Sajid Javid will make Theresa May's life easier – but not for long

Javid is considered a safe pair of hands, even if the definition of that term has been devalued in the chaos of recent times

Tom Peck
Political Sketch Writer
Monday 30 April 2018 13:58 BST
Sajid Javid appointed as Home Secretary

In simpler times, the first black or minority ethnic person to hold one of the country’s four great offices of state would be a moment of history worth pausing to acknowledge. But life moves too fast these days, and the deserved elevation of Sajid Javid to the highest realm of politics immediately poses questions of huge importance.

Javid is considered a safe pair of hands, even if the definition of that term has been devalued in the chaos of recent times.

Only as recently as in the last few weeks, he described Momentum, the grassroots movement that consolidates Jeremy Corbyn’s grip on power in the Labour Party, as “neo-fascists”. These were incendiary words at the time, and will be considered even more so now.

It is testament to him that arguably the most disgraceful incident to have occurred in Britain in its modern history, the Grenfell Tower fire, occurred on his watch, and his reputation has survived, but that is not to say he handled the disaster either especially well or especially badly.

In the weeks after the fire occurred, it took the media to expose horrendous revelations about similar flammable cladding surrounding hundreds of tower blocks around the country. And the speed at which the tests on those towers occurred left much to be desired.

It is also, as something of an aside, a mirror to Britain’s curious political culture. Prior to politics, Javid was on the board at Deutsche Bank. His rise through the ranks at the City, from humble origins as the son of a bus conductor, is close to extraordinary. And yet, after his first jobs in government as a junior City minister, he has been shifted around cabinet roles in the wake of other scandals and crises at alarming speed.

He lasted only a year at business, before being reshuffled by Theresa May in 2016. In his time at the top, only briefly has he done the kind of job one would imagine he is best suited for. He now adds the Home Office to a CV that already lists a brief stint in charge of culture, media and sport, and communities and local government. It is, arguably, a pity that he is yet to have a proper run at something better suited to his talents.

Prior to Javid’s announcement as home secretary, it was widely pointed out that of the many challenges facing Theresa May, one would be to “preserve the Brexit balance” within cabinet.

Strictly speaking, having also re-admitted Remainer James Brokenshire to the cabinet as communities and local government secretary to replace Javid, the balance remains the same.

But Javid’s elevation is a radical alteration at the very top table. Javid voted remain – more out of loyalty to George Osborne than anything else, it was suggested at the time – but he has been widely considered a Brexiteer at heart, both before and since.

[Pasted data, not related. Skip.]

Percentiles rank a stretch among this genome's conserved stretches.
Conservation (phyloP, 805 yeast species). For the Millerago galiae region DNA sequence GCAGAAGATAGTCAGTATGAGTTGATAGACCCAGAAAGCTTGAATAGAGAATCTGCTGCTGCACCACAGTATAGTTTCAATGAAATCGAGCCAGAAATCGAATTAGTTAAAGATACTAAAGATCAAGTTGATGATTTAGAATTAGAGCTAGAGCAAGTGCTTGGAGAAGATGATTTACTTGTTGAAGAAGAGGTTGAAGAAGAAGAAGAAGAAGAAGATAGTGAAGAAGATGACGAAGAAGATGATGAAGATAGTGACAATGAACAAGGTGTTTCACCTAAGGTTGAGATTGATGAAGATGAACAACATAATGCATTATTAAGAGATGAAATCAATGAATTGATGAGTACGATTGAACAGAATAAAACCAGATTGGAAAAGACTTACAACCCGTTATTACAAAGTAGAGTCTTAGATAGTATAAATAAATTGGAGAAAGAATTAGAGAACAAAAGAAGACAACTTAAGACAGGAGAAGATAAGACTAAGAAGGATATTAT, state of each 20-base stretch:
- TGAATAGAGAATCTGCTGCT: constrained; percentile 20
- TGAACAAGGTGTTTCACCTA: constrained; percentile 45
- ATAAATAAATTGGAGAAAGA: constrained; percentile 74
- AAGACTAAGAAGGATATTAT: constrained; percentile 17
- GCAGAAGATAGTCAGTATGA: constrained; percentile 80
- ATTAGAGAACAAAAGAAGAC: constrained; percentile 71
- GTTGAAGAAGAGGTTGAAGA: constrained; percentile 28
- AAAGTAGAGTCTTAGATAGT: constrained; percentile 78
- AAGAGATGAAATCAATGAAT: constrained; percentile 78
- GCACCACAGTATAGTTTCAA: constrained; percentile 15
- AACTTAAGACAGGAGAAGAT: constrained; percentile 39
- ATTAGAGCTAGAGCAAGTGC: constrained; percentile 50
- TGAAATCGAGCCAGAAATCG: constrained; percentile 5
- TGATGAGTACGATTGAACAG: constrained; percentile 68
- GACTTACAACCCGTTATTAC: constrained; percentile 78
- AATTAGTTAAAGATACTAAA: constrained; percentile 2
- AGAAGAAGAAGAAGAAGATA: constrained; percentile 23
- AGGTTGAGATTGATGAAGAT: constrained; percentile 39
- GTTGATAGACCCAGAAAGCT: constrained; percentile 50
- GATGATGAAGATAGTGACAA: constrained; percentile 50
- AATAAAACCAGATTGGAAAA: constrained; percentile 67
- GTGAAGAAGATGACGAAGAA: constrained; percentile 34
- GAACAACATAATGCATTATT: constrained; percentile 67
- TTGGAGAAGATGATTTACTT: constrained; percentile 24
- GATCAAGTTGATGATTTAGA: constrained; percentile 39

Barely a week ago, as the government was defeated in the House of Lords over leaving the customs union, Javid said the referendum had provided “clear instructions to politicians” to leave the customs union.

This could hardly stand in graver contrast to his predecessor as home secretary, an ardent Remainer, who took part in TV debates during the remain campaign, memorably describing Boris Johnson as “the life and soul of the party but not the man you want driving you home at the end of the night”. Quite what was meant by that remark has been much debated since. Few of the options are great.

Rudd is now widely expected to join the committed band of pro-EU Tory rebels, like Dominic Grieve, Nicky Morgan, Justine Greening and Anna Soubry, affectionately known as the “mutineers”. Her potential to damage the government is large, but will arguably be offset by the presence in her old job of a man fully signed up to Theresa May’s position on leaving the single market and the customs union, as set out in her various speeches at Lancaster House and Florence. It is a position that, of course, remains unchanged despite the British public flatly rejecting it at the election, and there being no parliamentary majority in support of it.

Javid’s position is common among Brexiteers, but it is indisputably wrong. As much as he may wish it to be true, the referendum did not provide clear instructions to politicians to withdraw Britain from the customs union. The referendum, and its decisive yet narrow margin of victory, provided no clear instructions whatsoever as to the manner of the UK’s departure from the bloc, of which a vast and complex range of options are possible.

It is clear that Javid shares Theresa May, Boris Johnson, Liam Fox and David Davis’s view that the UK’s future is outside the EU’s customs union, or indeed any system replicating a customs union that can be invented to replace it. A consenting voice replacing a dissenting one at cabinet may make Theresa May’s day-to-day life easier, but it will not alter the fundamental question rising up on the horizon to meet her, and which is currently taking no other shape beyond a full parliamentary crisis. That her position is not supported by parliament, and may very well not be approved by it.

To that grave question, Javid is not the answer. But then again, no one is.

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